“I think institutions like South Central College need to be prepared for more and more adult learners to join our ranks," said Fager. "This grant will allow us to ensure that adult learners are getting the kind of attention they need in order to succeed in post-secondary education.”
Though there are still a few more months until the start of the new year, the Faribault City Council is busy developing a picture of what the next three years will entail.
While on its annual council retreat Aug. 17, the council reviewed the Community Vision 2040 as background for preparation of the 2022-24 strategic plan.
According to the city’s website, the Community Vision 2040 “serves as a framework to help ensure the long-term success of the community and to articulated a vision of the community for the next 25-years. This framework paved the path for Journey to 2040 — a series of plans dedicated to the future of Faribault.”
Focusing mainly on the development of the plan, the council went through 89 of the initiatives contained within the Community Vision 2040. Following the retreat, all council members were asked to score all initiatives in one of five categories: completed, in progress, not city led, not a priority or consider for inclusion in the strategic plan.
Initiatives included categories from across the board like looking at the need for a second fire station, a community events center, sports complex, building partnerships with mental health stakeholders, exploring construction of an addition to the Community Center with Senior Center expansion, establishing a commercial rental licensing program for property owners leasing their properties to businesses, aggressively pursue blighted properties with incentives to sell or renovate and ensure appointed commissions and boards reflect the diversity of the community, among others.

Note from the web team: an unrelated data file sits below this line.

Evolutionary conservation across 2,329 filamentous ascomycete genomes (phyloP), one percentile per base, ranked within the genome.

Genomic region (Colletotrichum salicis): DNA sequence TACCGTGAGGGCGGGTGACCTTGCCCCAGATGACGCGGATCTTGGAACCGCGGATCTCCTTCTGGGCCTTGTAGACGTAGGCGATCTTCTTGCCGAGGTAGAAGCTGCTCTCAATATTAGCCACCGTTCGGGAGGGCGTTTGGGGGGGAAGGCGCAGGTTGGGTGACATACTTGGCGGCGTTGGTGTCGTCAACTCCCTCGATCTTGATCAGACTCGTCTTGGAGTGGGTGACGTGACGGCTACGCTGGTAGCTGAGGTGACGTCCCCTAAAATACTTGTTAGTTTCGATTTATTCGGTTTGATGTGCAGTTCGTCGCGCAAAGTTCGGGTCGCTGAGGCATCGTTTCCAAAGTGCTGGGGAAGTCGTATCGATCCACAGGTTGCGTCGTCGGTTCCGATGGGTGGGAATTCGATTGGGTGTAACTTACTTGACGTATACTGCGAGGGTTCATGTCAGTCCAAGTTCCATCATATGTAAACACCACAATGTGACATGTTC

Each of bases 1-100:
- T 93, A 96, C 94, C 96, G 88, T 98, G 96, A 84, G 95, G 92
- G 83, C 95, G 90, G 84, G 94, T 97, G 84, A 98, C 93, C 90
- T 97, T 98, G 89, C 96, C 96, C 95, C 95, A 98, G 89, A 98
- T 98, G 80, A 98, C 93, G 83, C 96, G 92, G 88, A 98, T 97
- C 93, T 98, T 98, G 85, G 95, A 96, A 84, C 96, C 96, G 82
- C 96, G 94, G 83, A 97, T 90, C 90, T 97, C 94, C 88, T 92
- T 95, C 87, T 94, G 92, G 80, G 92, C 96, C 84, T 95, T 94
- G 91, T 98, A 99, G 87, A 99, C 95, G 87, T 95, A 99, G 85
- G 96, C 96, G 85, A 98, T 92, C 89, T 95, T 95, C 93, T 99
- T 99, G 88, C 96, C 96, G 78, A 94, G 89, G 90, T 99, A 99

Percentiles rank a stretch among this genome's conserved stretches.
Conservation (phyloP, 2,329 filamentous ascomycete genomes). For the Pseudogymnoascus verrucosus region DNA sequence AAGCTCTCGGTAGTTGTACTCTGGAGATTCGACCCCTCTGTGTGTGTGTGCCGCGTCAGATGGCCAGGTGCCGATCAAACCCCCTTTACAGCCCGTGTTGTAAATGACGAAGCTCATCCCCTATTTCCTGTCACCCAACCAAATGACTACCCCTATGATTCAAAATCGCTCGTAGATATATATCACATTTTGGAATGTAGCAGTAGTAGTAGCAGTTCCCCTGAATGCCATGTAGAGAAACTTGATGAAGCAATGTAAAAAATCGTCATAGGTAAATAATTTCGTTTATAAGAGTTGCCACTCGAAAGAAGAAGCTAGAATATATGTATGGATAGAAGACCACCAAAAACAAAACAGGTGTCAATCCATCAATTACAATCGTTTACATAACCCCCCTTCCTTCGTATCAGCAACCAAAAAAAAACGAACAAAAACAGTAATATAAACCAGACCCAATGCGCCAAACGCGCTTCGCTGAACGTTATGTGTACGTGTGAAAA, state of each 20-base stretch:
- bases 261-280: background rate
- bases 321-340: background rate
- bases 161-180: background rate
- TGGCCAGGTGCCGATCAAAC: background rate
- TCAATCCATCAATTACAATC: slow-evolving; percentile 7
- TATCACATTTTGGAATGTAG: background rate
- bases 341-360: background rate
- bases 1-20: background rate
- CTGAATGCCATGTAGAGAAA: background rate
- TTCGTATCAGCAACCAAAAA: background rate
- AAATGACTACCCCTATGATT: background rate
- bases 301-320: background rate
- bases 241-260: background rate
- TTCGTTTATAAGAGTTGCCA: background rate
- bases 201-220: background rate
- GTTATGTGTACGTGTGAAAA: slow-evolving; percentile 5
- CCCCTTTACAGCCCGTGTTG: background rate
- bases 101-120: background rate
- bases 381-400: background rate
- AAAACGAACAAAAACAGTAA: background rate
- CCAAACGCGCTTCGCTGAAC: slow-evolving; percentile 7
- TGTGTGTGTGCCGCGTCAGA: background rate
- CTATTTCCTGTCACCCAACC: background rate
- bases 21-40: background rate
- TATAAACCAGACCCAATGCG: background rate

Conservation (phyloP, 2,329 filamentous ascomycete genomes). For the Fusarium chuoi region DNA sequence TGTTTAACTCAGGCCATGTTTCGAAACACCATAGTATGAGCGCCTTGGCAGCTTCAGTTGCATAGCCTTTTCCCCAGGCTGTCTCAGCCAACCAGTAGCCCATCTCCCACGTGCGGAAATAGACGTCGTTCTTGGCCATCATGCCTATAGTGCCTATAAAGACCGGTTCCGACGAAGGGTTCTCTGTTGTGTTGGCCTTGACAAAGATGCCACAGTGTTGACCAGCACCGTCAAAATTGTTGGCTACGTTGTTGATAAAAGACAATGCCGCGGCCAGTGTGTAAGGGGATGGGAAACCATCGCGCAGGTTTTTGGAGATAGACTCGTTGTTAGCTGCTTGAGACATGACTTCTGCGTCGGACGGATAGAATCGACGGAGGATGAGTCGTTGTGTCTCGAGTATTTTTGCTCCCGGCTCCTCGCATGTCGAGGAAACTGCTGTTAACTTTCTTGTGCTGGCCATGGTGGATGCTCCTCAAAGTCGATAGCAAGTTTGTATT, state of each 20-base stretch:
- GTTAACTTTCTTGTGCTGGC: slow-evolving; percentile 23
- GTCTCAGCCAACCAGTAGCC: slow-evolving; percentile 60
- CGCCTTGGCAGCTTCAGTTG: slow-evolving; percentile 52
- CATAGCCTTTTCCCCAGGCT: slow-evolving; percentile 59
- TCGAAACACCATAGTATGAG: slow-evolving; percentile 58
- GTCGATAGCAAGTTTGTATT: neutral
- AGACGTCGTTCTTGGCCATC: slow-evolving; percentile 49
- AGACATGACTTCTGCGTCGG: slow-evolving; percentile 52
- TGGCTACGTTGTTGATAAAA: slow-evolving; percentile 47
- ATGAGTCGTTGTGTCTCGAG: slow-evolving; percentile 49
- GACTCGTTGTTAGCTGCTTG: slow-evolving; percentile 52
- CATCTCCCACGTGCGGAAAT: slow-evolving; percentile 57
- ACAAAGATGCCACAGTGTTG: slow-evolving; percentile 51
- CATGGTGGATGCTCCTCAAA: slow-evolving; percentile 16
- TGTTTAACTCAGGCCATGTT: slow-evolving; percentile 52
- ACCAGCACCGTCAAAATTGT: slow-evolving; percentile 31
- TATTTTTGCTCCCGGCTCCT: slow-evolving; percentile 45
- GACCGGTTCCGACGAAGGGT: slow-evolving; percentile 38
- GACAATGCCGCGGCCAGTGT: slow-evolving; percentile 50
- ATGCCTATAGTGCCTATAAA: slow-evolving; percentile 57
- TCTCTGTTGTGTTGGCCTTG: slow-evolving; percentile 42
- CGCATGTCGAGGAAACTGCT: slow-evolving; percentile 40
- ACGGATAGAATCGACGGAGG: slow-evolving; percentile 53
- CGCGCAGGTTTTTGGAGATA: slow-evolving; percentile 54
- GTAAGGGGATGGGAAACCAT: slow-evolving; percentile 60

In addition to the initiatives contained with the 2040 plan, council members were asked at the retreat for any other items to be considered for inclusion in the strategic plan. Nine items were proposed by the council as follows, greater incentives for downtown properties and/or businesses; construction of a new community center; upgrade expansion of the Interstate-35 County Road 45 Interchange; update the unified development regulations; expand small business assistance; enhancement of Lyndale Avenue corridor; men’s homeless shelter; vacant building registration and youth support/activities.